Robert Hooke was still in his twenties when
he wrote Micrographia, yet in this prodigious volume revealed
the immense potential of a single instrument, the microscope, and the
many brilliant speculations of a multi-faceted mind. In it we are introduced
to the living cell; to microscopic fungi and the life story of the mosquito;
we find the two contrasting theories about the origin of the lunar craters
posed for the very first time. We read the first sensible proposal for
the origin of fossils, and an uncanny prediction of the artificial fiber
industry in Hookes discussion of the spinning of silk by the spider.
Elsewhere in his great book, gigantic insects populate the pages, and
controversy and scientific argument pepper the text.
Micrographia is a large book, measuring almost thirteen inches
tall and weighing three pounds. It was printed in October 1664, and
when bound copies appeared on sale it became an instant bestseller.
This digital edition brings the crisp printing and the fine paper of
an original issue truly into the public domain. Many of the plates have
a fidelity of rendering not regained until the era of the electron microscope.
It is hard to believe tha these are images from a pioneer who flourished
three and a half centuries ago.
The original book imaged for this digital edition:
11 9/16 x 7 3/4 inches (294 x 197 mm)
Although Robert Hooke, unlike his great antagonist Isaac Newton, never produced a major scientific work in Latin, the sheer range of his interests suggests that he was among the most energetic and creative intellectuals of the English 17th century. Described by biographers as “a lean, bent, and ugly man,” Hooke nonetheless managed to ingratiate himself with some of the learned men of his day. He met Robert Boyle in 1655 while a student at Oxford, and was employed by him to construct the famous air pump of Boyle’s experiments on gasses. As Professor of Geometry at Gresham College, London in the 1660s, Hooke proved himself to be a competent architect as well, serving as Christopher Wren’s chief assistant during the rebuilding of London after the Great Fire. His observations of the planets Jupiter and Mars led to his bilious quarrel with Newton, who expunged all references to him in the Principia, but a writer at least as prolific as Newton had only praise for Hooke and his landmark work on the microscopic world, Micrographia (1665): “Before I went to bed I sat up till two o’clock in my chamber reading Mr Hooke’s Microscopical Observations, the most ingenious book that ever I read in my life.”
Though the English scientist Robert Hooke (1635-1703) was a major figure of his time, there is no known portrait of the man. He was a sickly child, and as an adult had a small, hunched body, with pale, darting eyes, and an urgent gait and boundless nervous energy. The young Hooke had a penchant for making scientific toys – clocks, model boats, sundials. He had learned enough Greek and Latin by the age of thirteen to gain entrance to Westminster School, London. He excelled at school in London, designing “thirty different ways of flying,” and is said to have mastered six books of Euclid in a single week. From Westminster he went up to Oxford University where he eventually met the great Robert Boyle. Hooke was soon acting as Boyle’s research assistant, where he succeeded in perfecting a vacuum pump – these designs of Hooke’s were later adapted by the developers of the first steam engines. Boyle was a founding member of Britain’s Royal Society, and through their affiliation, Hooke received the attention he needed to launch a career which produced, among other works, his revolutionary book on microscopic investigation, Micrographia (1665), with its stunning drawings of insects, minerals, and plants in extreme detail. Hooke was creative in many other fields: as a gifted architect, he designed the Pepys Library at Cambridge University; as an astronomer, he set out to show that the earth had an elliptical orbit, discovered the fifth star in the constellation Orion and constructed the first Gregorian telescope. He also invented a marine barometer, proposed the wave theory of light, and showed that the length of a spring is a function of the force applied to it. This last is still known as Hooke’s Law, and it is through this simple idea that schoolchildren still encounter the name of this great man in classrooms today.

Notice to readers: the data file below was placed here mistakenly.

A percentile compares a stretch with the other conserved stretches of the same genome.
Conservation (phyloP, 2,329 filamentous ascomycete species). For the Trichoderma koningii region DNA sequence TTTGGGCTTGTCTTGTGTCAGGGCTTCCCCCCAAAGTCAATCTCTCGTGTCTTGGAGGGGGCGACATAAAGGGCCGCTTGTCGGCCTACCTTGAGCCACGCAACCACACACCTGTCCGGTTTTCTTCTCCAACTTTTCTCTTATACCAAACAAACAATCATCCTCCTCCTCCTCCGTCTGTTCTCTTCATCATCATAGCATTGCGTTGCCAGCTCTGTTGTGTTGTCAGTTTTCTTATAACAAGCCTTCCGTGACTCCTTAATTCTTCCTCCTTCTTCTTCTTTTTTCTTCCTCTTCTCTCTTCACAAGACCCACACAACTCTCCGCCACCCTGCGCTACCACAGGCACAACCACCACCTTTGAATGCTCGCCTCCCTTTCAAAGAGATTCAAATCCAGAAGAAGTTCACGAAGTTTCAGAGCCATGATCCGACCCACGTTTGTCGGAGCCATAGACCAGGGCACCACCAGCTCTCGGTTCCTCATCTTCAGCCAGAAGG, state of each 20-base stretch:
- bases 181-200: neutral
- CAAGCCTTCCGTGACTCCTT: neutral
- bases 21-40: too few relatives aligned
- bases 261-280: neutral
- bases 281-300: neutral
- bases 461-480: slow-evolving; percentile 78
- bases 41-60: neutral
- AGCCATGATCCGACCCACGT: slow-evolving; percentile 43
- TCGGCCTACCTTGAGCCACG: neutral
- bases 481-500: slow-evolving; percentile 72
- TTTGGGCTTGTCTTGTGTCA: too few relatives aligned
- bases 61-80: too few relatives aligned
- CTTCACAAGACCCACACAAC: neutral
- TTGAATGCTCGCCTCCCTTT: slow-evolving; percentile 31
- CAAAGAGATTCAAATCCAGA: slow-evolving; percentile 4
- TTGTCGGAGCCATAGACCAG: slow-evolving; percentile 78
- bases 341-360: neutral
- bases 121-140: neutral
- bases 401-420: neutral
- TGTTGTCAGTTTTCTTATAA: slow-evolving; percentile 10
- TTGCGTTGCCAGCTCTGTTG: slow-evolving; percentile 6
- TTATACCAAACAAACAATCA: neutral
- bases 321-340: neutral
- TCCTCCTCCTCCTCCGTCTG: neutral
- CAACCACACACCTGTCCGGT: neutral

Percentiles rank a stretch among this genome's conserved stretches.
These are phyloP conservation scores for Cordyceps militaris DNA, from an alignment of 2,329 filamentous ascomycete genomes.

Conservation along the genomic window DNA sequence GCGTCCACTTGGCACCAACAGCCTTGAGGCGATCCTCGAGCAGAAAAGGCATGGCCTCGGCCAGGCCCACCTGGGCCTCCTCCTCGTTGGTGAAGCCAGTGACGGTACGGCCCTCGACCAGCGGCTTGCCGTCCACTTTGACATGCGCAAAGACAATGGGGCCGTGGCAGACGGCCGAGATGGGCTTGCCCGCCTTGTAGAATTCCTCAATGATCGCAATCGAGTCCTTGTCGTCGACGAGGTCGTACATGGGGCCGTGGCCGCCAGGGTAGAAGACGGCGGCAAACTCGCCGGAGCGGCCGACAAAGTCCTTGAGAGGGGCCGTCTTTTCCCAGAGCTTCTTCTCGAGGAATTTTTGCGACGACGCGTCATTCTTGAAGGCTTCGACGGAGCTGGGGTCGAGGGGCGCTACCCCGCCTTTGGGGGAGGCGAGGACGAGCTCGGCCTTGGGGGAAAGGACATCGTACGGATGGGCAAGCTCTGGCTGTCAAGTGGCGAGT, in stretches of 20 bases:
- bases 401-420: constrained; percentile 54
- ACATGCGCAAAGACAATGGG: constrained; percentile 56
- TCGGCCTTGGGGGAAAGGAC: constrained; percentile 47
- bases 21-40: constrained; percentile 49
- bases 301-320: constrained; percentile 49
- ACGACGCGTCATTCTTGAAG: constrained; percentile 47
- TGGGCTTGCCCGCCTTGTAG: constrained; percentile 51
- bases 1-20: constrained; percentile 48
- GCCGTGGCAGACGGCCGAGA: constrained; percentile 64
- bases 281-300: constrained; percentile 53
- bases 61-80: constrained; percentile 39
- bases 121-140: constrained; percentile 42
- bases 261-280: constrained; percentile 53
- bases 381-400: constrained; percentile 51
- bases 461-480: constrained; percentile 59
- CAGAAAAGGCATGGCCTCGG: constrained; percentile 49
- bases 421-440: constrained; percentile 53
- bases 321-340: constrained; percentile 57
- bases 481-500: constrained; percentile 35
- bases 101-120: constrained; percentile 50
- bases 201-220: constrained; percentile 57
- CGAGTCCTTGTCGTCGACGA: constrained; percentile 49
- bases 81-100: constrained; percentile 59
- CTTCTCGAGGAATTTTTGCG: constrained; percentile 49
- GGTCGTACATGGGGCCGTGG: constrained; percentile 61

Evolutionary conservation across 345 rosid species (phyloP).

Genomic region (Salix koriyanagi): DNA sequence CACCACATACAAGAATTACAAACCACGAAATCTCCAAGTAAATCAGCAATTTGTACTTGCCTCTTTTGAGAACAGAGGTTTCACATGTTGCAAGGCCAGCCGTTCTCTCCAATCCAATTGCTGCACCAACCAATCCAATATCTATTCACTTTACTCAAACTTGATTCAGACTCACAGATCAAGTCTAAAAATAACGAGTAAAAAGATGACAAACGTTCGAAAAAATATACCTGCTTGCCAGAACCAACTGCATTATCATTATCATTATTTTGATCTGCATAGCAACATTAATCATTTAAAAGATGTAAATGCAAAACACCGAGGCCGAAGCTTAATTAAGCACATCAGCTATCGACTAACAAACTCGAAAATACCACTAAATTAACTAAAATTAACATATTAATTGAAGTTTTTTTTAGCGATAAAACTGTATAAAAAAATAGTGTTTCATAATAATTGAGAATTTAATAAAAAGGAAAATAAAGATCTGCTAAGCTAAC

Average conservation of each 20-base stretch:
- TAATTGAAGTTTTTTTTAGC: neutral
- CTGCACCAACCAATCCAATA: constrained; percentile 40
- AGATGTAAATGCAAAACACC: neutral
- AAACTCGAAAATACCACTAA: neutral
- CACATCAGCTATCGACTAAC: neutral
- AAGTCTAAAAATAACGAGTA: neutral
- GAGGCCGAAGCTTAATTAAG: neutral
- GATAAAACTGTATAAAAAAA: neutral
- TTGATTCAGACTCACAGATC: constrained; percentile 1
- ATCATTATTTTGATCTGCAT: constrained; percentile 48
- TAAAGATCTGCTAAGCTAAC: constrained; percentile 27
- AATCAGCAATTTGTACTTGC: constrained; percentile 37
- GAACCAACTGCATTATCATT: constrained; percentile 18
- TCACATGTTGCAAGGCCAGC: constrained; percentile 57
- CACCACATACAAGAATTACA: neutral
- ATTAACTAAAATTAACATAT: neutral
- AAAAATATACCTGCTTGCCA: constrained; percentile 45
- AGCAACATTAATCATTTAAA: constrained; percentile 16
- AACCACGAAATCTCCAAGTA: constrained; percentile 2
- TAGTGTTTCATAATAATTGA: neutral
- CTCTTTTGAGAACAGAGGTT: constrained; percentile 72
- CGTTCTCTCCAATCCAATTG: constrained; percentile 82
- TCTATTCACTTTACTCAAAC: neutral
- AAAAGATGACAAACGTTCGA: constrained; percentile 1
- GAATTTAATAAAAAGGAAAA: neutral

Virtually every book in the early history of science tends to rely as much on the testimony of other authors as it does on direct observations of Nature, the guiding principle and fundamental method of the New Science championed by Francis Bacon. Robert Hooke’s Micrographia (1665) is no exception. At the top of Scheme VIII (view 78), a plate depicting ice crystals, Hooke includes an array of snowflakes that look more like caricatures than the real thing. These images are copied not from Nature but from Thomas Bartholin’s De Nivis Usu Medico Observationes Variae (1661). Despite Hooke’s complaint that contemporaries frequently misappropriated his work, his silent adoption of Bartholin’s snowflakes in Micrographia suggests how unstable the concept of intellectual property was in the early modern world as well as the variety of second-hand materials that contributed to the authority of an “objective” scientific investigation.